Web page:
"Saya suka jeruk."

Translation:I like oranges.

August 16, 2018

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Is "jeruk" both a singular and plural form?


In this case it refers to oranges as a whole. 'I like oranges (in general)' as opposed to 'I like this orange' (saya suka jeruk ini). For plurals the noun is doubled, though this usage is just for times when the plural is not obvious from context or in really formal speech.

Complex example from a news story: "Pengunjung menimbang jeruk-jeruk yang baru mereka petik dan akan dibawa pulang." (Visitors weigh the oranges they have just picked and will take home.)


That's a news story?


Probably a very local story about an orange farm, I didn't read it.


Is "jeruk" both a singular and plural form?

The answer is yes. As everything is context dependant in Indonesian, not grammar dependant, as in English.

There's no real plural in Indonesian. There's no "s" adding like in English to turn a singular into a plural.

The Indonesian language uses the dobling of a word to indicate it's a plural. For instance apel means "apple", and apel-apel means "apples".

When it's obvious from the context that you have a plural, you don't need to "mention" it. So you don't need to turn apel into apel-apel, you can simply use "apel" and have it as a plural, as it's obvious.

The dobling in "apel-apel" is only used when you want to make it clear that it is not a singular. In every other cases, you will use only "apel". They don't like to repeat an information, if you know it's plural, you don't need to mention it clearly, with apel-apel, as you already know it...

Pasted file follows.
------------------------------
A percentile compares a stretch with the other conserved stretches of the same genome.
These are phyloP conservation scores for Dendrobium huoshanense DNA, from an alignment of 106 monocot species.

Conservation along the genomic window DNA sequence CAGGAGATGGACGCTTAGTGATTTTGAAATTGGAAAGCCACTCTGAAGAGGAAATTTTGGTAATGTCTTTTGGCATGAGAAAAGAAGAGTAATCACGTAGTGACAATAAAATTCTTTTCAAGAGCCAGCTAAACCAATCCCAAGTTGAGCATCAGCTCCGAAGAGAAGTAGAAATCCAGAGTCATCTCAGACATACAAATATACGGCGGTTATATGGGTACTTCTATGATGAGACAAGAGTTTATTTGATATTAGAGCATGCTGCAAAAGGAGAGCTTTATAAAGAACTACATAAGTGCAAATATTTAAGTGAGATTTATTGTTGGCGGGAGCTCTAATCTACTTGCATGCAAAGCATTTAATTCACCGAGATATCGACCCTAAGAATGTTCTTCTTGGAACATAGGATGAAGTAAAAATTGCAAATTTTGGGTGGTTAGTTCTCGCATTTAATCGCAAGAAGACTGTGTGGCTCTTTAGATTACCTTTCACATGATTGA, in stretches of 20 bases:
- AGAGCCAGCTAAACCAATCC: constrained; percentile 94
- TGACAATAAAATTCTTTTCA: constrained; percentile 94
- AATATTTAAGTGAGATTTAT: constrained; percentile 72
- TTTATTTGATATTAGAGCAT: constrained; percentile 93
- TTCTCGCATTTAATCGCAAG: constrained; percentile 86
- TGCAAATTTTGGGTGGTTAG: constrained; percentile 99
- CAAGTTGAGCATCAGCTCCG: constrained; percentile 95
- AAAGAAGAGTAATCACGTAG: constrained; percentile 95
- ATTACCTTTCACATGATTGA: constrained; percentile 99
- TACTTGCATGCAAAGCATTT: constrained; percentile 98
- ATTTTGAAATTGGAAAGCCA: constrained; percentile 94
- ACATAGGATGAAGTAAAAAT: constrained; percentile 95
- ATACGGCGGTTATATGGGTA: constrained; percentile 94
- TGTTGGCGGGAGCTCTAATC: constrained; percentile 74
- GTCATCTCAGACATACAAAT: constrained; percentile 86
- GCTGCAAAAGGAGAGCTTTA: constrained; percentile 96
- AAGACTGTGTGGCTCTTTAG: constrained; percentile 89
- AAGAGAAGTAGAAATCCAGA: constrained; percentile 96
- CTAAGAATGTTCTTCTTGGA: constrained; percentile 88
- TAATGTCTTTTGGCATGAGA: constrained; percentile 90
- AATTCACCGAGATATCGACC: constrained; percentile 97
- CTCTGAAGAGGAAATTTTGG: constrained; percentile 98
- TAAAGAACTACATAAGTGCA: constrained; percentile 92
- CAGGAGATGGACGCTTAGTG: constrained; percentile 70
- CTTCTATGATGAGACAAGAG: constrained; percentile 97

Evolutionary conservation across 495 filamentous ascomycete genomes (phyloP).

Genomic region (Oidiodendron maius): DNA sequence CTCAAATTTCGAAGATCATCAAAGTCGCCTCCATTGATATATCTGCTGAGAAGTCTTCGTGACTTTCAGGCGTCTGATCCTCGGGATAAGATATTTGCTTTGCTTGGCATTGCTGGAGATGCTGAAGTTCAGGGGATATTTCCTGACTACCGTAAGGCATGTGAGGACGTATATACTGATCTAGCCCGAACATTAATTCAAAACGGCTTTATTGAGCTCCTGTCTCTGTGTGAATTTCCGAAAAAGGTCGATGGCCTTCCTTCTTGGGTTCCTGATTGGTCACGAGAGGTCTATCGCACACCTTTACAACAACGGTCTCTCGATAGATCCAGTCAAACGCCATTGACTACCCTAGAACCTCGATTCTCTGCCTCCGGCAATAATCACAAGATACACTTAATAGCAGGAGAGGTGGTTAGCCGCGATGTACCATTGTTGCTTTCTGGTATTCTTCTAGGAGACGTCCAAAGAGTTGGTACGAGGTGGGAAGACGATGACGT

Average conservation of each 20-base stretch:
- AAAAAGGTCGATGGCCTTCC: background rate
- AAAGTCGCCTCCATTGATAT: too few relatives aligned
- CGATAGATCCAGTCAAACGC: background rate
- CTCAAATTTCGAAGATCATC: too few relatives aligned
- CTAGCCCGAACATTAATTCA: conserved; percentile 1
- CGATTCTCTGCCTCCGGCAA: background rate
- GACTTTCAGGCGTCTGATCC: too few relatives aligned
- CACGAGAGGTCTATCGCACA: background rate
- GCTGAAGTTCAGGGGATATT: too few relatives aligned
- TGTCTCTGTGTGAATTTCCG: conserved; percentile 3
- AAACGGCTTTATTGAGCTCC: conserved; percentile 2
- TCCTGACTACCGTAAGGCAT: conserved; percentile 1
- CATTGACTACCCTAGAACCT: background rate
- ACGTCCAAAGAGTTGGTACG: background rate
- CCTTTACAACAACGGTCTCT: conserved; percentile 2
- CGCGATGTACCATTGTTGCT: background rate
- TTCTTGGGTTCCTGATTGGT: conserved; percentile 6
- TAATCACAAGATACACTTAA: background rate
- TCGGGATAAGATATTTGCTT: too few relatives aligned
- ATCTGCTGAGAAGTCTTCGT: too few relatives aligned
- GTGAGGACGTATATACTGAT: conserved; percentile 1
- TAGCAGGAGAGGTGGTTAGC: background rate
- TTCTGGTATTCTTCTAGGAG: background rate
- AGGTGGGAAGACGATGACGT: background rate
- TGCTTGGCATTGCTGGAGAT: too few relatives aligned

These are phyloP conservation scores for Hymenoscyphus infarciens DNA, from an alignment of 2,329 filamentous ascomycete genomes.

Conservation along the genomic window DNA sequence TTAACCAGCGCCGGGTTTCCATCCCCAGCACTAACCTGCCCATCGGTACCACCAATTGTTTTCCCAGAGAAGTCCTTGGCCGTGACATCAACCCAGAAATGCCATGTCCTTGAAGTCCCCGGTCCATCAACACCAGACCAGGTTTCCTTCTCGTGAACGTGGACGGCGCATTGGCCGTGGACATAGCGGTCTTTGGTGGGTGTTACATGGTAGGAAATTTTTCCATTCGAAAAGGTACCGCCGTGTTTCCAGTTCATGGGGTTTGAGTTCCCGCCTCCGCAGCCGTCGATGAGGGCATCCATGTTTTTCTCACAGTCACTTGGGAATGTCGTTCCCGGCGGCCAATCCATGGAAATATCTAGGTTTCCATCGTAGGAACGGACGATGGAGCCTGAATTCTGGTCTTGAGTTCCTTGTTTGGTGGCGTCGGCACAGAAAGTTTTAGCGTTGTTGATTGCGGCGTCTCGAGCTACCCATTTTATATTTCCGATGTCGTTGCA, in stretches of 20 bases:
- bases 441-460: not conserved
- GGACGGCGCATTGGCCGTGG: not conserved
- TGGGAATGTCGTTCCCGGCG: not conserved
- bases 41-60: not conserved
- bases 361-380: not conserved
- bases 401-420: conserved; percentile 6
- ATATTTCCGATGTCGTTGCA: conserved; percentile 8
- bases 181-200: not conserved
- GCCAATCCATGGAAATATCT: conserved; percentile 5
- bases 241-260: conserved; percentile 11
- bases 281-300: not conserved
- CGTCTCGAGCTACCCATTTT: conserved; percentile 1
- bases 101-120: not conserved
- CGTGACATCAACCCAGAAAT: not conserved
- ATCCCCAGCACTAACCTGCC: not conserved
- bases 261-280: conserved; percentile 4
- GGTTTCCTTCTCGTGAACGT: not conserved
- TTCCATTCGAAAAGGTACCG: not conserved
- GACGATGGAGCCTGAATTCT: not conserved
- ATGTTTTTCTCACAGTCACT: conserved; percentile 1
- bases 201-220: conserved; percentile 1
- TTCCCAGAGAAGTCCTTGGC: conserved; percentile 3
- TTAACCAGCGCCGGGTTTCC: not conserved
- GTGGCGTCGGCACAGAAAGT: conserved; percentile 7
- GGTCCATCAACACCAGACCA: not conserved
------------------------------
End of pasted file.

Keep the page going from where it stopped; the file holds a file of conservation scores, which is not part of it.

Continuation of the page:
So, I like apple is not something that exist in English, if you mean that you like every fruit that is an apple on earth, you would say "I like apples", but in Indonesian, you don't need the "s" equivalent, you don't need to mention that "apples" is plural. It's obvious. You like the "apple" category.

If you had "I like the/this apple", you talk about a specific one, and it's not all the apples on earth, but only one of them. You would have the specific-determiner in Indonesian: Saya suka apel itu (or Saya suka apelnya)

Other example that proves that the "dobling-plural" is only used when you need to kill an ambiguity: The translation of "I have 2 children":
Saya punya 2 anak.

I didn't use the non-ambiguous plural anak-anak, as I mentioned "2", so I already know it's a plural, I don't need to make it unambiguous by dobling "anak". Note that using "anak-anak" here is not wrong, but we have to take the habit to understand that "2 anak" means also a plural.


Yes, it can be plurar and singular.


Gak gitu juga konsep nya


trying to understand why it's not jeruk2


Because the context in this sentence is supposedly about oranges in general, not specifically determined to a specific orange (e.g. this/that orange). As a Bahasa Indonesia native speaker though, I can understand; I almost fell to that "singular trap" myself


So how should I've known to use the plural form of orange instead of the singular form, based on the word "I" and "like"?


here is a simple example:

1) I like oranges (saya suka jeruk) 2) I like this orange (saya suka jeruk ini) 3) I like two oranges that you give me (saya suka dua (buah) jeruk yang kamu beri) 4) I like oranges from grandma garden (saya suka jeruk-jeruk dari kebun nenek)

Indonesian is a simple yet confusing language because it's heavily based on the context. for the plural form, indonesian used reduplication form and counter form. the reduplication form you can see it in 4, meanwhile the counter form you can see it in 3. hope this help you


oranges ? or orange ? give me reason ?


i mean i answer orange but why oranges??


Йерук баси


Мулут кау котор


Jeruk is an (orange)


Assalamualaikum warahmatullahi your browser options


Please, how to know if it is singular or plural .. pffff computers

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